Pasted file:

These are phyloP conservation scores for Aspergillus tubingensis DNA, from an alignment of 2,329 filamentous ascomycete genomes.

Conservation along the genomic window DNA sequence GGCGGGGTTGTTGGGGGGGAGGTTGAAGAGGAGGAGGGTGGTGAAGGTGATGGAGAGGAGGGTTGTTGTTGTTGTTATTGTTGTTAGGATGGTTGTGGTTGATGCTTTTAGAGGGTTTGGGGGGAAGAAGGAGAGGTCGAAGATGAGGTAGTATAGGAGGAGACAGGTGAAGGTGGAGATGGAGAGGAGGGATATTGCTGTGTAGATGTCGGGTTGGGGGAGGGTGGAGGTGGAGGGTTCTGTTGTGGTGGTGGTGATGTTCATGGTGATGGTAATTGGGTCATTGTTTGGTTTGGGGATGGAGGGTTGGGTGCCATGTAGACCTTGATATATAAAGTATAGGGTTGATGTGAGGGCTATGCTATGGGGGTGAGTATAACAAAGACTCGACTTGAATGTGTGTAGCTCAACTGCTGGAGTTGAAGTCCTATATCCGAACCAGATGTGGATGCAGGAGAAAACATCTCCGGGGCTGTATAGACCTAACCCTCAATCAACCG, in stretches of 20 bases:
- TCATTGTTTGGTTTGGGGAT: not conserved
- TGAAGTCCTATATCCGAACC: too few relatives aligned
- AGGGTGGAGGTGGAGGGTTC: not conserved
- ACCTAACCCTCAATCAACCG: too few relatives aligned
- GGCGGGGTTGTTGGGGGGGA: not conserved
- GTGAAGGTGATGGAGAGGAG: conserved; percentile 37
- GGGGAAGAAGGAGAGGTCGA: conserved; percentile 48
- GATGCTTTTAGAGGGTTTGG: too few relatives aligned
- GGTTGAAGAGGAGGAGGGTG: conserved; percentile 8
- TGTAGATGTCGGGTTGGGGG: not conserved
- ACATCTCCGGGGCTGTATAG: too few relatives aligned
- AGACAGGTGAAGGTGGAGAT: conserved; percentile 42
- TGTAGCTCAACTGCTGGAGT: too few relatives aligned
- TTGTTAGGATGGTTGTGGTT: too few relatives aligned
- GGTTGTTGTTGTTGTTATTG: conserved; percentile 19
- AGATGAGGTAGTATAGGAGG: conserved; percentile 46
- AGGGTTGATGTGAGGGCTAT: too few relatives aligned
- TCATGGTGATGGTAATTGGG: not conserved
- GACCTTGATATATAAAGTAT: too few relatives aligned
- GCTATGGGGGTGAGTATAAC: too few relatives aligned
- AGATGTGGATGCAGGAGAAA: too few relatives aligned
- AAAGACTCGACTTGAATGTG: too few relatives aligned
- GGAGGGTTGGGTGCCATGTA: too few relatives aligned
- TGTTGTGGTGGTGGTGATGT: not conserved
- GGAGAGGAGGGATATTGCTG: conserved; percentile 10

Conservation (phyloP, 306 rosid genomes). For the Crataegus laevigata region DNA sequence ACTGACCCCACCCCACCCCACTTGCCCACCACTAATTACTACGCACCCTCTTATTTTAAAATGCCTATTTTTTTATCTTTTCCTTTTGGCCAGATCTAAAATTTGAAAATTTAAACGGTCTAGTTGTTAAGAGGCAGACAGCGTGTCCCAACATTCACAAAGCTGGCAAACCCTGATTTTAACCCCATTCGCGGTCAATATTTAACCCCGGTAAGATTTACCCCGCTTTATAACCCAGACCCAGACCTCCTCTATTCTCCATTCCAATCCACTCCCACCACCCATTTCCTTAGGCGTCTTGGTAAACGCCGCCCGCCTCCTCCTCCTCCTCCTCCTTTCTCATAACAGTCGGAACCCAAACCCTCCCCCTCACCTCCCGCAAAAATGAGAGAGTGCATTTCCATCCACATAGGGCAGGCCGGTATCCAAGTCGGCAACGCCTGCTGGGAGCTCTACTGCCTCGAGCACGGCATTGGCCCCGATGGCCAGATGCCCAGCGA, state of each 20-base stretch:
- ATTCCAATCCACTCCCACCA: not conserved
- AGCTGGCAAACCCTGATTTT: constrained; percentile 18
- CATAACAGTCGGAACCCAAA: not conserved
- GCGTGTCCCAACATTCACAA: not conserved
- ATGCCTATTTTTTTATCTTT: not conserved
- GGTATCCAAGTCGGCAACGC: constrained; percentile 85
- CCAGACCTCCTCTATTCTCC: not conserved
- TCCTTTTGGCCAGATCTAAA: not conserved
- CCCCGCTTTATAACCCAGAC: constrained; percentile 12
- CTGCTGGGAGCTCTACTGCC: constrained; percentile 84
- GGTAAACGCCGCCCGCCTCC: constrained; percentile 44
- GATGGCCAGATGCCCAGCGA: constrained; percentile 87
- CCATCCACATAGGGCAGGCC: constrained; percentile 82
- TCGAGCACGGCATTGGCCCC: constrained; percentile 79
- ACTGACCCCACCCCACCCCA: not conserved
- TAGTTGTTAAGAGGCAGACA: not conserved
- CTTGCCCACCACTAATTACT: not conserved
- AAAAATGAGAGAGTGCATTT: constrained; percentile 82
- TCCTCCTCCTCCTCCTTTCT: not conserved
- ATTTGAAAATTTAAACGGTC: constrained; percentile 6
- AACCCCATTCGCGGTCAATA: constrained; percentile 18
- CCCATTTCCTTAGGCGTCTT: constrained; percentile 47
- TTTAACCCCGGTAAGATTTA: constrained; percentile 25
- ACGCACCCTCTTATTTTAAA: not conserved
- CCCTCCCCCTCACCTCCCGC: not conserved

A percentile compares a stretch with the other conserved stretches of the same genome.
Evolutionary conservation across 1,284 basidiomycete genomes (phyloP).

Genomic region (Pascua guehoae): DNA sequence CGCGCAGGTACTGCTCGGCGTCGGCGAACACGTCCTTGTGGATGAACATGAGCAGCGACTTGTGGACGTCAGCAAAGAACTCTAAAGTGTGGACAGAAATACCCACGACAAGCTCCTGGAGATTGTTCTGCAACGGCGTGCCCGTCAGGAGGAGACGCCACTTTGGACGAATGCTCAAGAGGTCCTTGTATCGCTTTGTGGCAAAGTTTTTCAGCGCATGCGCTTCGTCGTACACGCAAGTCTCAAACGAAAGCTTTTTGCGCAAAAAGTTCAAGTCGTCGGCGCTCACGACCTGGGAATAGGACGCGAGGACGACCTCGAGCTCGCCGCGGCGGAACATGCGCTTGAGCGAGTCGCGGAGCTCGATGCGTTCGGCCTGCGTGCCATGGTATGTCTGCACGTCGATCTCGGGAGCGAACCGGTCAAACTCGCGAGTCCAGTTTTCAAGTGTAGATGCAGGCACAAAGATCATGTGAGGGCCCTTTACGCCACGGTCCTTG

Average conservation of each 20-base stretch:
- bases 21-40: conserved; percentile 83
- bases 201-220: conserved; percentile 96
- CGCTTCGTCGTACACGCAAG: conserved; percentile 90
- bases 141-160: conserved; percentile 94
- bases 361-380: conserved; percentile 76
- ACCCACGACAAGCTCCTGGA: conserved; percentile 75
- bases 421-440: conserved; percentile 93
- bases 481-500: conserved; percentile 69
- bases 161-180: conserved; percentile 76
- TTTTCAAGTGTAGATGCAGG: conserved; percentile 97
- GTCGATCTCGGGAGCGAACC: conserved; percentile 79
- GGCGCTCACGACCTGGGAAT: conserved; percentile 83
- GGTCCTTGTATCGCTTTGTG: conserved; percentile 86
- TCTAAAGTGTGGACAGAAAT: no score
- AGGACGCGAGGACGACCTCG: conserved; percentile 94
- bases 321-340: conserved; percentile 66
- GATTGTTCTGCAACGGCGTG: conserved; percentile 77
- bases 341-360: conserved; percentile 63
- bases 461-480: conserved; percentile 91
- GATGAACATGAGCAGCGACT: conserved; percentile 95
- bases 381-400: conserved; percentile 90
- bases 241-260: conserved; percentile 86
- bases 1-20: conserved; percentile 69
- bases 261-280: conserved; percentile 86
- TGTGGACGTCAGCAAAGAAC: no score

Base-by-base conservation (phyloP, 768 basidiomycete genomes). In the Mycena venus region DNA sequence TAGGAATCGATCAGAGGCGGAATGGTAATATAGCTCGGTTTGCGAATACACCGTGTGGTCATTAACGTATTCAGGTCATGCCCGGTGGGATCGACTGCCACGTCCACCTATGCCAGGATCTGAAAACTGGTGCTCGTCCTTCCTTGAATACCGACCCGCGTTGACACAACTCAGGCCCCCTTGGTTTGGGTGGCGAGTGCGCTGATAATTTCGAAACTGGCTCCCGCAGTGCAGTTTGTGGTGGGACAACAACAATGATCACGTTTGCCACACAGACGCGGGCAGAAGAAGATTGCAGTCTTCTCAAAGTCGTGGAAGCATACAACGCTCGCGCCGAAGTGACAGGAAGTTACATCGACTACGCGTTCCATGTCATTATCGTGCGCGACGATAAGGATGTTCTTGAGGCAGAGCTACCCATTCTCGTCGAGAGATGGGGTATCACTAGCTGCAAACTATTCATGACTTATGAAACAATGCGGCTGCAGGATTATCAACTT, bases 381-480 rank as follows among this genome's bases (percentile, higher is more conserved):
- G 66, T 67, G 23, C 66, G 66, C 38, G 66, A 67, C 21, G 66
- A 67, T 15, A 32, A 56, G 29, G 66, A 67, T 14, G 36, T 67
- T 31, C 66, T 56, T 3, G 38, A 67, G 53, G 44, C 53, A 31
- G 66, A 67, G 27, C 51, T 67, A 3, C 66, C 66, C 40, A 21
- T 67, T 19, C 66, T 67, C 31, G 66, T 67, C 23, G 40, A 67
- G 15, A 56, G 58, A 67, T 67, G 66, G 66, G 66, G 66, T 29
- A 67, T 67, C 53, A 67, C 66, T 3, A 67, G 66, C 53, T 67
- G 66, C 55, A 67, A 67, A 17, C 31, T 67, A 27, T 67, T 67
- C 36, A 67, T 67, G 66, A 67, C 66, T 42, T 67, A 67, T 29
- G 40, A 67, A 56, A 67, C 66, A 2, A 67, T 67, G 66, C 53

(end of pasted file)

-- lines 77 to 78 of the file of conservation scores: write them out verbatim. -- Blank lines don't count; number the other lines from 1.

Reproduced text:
- GATGAACATGAGCAGCGACT: conserved; percentile 95
- bases 381-400: conserved; percentile 90